Exercise is critical for easing arthritis pain and stiffness.
This may seem counterintuitive for anyone who deals with chronic joint pain. After all, it’s hard to get up and get moving when you can barely get yourself out of bed. But exercise when you have arthritis doesn’t mean you have to train for a marathon or follow a cross fit program. Simple, moderate exercise is enough to make a world of difference for your pain and maintaining your weight.
When Arthritis Threatens to Immobilize You, Exercise Can Help Keep You Moving
We get it, dealing with painful and stiff joints day in and day out because of arthritis makes exercise the very last thing that we want to do. However, lack of exercise can actually make your symptoms worse.
Keeping the muscles and surrounding tissue around your joints strong is essential to ensuring long term support for your bones. When you don’t exercise, these muscles weaken and that leads to additional stress on your joints. Additionally, lack of exercise makes it harder for arthritis sufferers to maintain a healthy weight, which is crucial for ensuring less stress on joints.
Finding the right exercise program and sticking to it can help you improve your overall health and fitness without aggravating your joints. Combined with a comprehensive treatment program, incorporating exercise into your daily routine can:
- Strengthen muscles around your joints that help with flexibility and mobility
- Help you maintain bone strength
- Contribute to giving you more energy throughout the day
- Help give you better quality sleep
- Improve your balance
- Help you control your weight
- Help you manage your mood better
- Enhance your quality of life
Work Closely With Your Doctor To Find the Right Exercise Program
Because you’re dealing with chronic pain, it’s important that you work closely with your healthcare team to learn how you can incorporate a consistent exercise program with your current treatment plan.
What types of exercises are best suited for you will depend on the kind of your arthritis that you suffer from and what joints are affected by your condition. A doctor or physical therapist can help determine what programs will maximize benefits while minimizing the stress on your joints.
- Strengthening Exercises: To help strengthen muscles that are essential to supporting and protecting your joints, strengthening exercises such as weight training is crucial. Some tips to remember—avoid exercising the same muscle groups two days in a row, listen to your body and allow yourself to rest in between workouts. And if your joints are feeling extra stiff and swollen, it’s ok to take some extra time to rest. When it comes to strength-training, a three-day a week program is usually sufficient to help you jump-start a regimen that you can stick to long-term and start seeing results.
- Aerobic Exercises: For overall fitness, aerobic exercise is great for improving cardiovascular health, controlling your weight, and helping you gain more stamina and energy despite your condition. Choose low-impact aerobic exercises that are easy on the joints—walking, cycling, swimming, or using an elliptical machine. Generally, the goal is to do 150 minutes of moderately intense aerobic exercise weekly, but it’s important to listen to your body and do only what you reasonably can. Don’t push yourself too much—the important thing is for you to safely carry out exercises that get you moving.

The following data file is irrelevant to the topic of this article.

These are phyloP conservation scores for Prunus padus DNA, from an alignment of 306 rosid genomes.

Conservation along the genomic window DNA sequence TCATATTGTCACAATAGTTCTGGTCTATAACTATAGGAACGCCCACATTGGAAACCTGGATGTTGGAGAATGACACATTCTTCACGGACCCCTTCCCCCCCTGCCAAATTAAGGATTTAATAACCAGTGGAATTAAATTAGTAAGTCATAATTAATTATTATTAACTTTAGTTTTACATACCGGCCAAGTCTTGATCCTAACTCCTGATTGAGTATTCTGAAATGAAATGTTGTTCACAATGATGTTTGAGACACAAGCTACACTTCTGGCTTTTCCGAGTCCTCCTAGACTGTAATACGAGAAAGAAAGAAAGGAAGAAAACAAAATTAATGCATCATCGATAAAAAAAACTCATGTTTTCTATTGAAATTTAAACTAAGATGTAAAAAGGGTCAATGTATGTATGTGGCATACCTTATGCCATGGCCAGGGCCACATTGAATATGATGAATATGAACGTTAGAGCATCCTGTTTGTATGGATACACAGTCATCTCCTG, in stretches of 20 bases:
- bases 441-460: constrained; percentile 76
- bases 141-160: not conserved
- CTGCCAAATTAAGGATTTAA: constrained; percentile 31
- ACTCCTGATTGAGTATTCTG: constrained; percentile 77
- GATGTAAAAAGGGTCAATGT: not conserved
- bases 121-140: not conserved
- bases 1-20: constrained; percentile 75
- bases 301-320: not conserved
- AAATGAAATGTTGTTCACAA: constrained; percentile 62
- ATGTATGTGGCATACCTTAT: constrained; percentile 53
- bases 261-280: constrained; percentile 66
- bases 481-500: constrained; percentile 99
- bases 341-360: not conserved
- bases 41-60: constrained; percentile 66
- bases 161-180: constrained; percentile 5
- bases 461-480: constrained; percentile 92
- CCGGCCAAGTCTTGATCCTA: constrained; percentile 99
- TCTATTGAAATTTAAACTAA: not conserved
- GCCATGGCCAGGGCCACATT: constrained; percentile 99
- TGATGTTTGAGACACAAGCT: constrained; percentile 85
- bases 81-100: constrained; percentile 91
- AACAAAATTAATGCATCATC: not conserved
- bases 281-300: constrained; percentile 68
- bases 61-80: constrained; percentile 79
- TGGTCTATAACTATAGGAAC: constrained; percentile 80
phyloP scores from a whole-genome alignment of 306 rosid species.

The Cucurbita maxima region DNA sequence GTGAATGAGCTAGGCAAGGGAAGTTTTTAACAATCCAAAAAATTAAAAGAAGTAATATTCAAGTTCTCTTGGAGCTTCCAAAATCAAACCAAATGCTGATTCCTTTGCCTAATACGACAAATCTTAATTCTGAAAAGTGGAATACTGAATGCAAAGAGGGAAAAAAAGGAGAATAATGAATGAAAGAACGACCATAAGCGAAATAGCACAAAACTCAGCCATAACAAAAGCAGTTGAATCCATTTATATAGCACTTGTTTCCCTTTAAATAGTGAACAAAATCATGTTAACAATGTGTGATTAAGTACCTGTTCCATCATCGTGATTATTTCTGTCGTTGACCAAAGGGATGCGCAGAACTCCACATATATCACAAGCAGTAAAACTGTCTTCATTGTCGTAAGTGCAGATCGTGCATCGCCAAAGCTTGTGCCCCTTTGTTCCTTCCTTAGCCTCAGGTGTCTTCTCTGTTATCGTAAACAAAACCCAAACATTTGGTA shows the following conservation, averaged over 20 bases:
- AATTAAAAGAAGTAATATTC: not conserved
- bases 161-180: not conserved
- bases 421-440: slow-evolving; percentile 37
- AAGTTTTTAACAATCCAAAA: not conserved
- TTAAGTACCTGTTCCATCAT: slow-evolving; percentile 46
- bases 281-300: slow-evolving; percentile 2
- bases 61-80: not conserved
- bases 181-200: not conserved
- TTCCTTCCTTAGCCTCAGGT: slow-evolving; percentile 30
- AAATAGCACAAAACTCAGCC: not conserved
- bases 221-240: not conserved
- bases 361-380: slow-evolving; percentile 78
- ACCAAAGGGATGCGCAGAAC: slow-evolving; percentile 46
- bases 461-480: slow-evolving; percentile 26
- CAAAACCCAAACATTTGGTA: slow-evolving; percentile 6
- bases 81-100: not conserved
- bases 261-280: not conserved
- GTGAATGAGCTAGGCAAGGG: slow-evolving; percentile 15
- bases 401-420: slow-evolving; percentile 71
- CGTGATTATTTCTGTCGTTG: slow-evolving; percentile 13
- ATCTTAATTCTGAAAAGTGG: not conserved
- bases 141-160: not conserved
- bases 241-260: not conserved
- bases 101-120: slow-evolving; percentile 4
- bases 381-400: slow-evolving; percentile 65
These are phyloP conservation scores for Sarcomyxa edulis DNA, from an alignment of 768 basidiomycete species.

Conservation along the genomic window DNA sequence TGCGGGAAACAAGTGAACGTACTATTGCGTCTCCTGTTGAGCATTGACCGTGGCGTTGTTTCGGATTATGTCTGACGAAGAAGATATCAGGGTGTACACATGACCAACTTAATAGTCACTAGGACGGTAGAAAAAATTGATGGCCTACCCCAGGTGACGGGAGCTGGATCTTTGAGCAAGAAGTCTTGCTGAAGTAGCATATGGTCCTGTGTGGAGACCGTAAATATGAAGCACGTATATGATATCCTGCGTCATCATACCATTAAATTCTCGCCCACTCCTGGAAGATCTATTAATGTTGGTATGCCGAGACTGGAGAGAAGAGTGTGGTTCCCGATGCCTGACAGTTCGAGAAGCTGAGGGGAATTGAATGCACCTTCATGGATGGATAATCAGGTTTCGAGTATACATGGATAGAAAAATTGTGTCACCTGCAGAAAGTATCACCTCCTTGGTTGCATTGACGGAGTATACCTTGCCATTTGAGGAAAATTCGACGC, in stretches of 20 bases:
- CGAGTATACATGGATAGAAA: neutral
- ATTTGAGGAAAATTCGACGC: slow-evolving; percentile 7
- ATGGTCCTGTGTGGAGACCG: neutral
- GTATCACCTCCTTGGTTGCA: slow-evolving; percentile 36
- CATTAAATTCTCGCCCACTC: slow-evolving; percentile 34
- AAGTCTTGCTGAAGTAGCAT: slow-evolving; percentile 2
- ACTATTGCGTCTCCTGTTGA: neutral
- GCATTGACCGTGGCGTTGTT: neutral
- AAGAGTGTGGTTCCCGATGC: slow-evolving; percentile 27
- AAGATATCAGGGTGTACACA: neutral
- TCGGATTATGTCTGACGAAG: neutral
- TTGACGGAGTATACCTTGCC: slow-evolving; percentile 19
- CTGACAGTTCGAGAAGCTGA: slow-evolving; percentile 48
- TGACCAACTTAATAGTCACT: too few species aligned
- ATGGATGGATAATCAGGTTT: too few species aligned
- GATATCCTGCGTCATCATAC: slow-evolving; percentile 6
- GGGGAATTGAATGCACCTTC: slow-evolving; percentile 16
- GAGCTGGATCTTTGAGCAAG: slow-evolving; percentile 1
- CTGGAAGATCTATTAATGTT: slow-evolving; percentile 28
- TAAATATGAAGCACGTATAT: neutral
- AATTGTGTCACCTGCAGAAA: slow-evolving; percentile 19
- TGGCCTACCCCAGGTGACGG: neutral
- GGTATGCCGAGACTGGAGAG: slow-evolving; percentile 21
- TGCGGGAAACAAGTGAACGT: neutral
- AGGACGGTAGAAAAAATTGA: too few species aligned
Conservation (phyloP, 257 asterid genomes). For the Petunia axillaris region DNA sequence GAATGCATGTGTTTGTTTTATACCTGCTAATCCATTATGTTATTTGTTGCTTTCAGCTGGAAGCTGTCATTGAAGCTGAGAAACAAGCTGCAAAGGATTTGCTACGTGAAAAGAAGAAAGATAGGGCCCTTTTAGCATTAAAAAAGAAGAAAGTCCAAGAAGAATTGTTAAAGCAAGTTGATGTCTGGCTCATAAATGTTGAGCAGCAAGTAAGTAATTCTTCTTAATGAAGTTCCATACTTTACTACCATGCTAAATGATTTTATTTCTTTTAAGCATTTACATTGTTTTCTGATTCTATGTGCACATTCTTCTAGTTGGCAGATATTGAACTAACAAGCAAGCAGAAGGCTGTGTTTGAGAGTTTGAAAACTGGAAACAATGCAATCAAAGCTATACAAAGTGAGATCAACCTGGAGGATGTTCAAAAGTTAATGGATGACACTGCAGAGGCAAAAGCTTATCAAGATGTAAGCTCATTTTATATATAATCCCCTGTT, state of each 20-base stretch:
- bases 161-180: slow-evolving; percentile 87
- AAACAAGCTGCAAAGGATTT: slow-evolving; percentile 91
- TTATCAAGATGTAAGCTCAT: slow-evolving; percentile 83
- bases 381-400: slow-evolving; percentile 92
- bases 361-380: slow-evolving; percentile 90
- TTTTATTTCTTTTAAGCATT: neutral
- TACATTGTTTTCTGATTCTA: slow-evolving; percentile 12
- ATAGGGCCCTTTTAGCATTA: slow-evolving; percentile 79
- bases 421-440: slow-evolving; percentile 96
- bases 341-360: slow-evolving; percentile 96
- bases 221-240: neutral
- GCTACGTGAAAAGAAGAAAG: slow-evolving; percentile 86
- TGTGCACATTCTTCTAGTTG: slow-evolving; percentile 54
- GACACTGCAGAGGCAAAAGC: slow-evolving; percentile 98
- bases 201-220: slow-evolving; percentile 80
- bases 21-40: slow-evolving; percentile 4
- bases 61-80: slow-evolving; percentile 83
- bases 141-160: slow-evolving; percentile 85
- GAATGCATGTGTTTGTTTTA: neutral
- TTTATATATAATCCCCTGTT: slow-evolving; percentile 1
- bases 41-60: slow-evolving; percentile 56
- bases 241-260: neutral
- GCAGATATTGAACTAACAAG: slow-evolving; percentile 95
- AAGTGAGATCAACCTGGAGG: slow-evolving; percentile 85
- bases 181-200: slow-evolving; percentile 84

- Range of Motion Exercises: These are exercises designed to help relieve stiffness in your joints and increase your flexibility by exercising their full range of motion. Usually, these are simple movements using gentle, repetitive sequences and can be done daily.
Remember, any movement, no matter how small can help if you have arthritis. Aerobic, range of motion, and strengthening exercises done along with your daily activities are essential to maintaining your flexibility and improving quality of life despite your arthritis.
If needed, using compression products for additional support can help when doing these exercises.
Some Tips To Help Protect Your Joints
It’s important that you slowly ease into your exercise routine and that you follow a program that’s sustainable for consistency. Don’t overdo it—especially if you haven’t been active for a while. Avoid overworking your muscles, which can only worsen your joint pain.
Keep the following in mind:
- Keep it low impact—elliptical trainers, exercising in water, using recumbent bikes—all these help minimize stress on your joints while moving.
- A hot compress can help relax your joints and muscles, even ease pain before you begin exercising. Remember, a hot pack should be warm, not hot. It should never at any point scald or burn you and should be applied for at least 10-20 minutes.
- Allow your joints to gently warm up—you can start with range of motion exercises to prime your joints before moving on to more intense aerobic or strengthening exercises.
- Apply a cold compress or ice bag after your exercise if needed, this can help prevent joint swelling.
- Listen to your body and respect its boundaries. Don’t push yourself too much, there will be time to increase your intensity as you progress.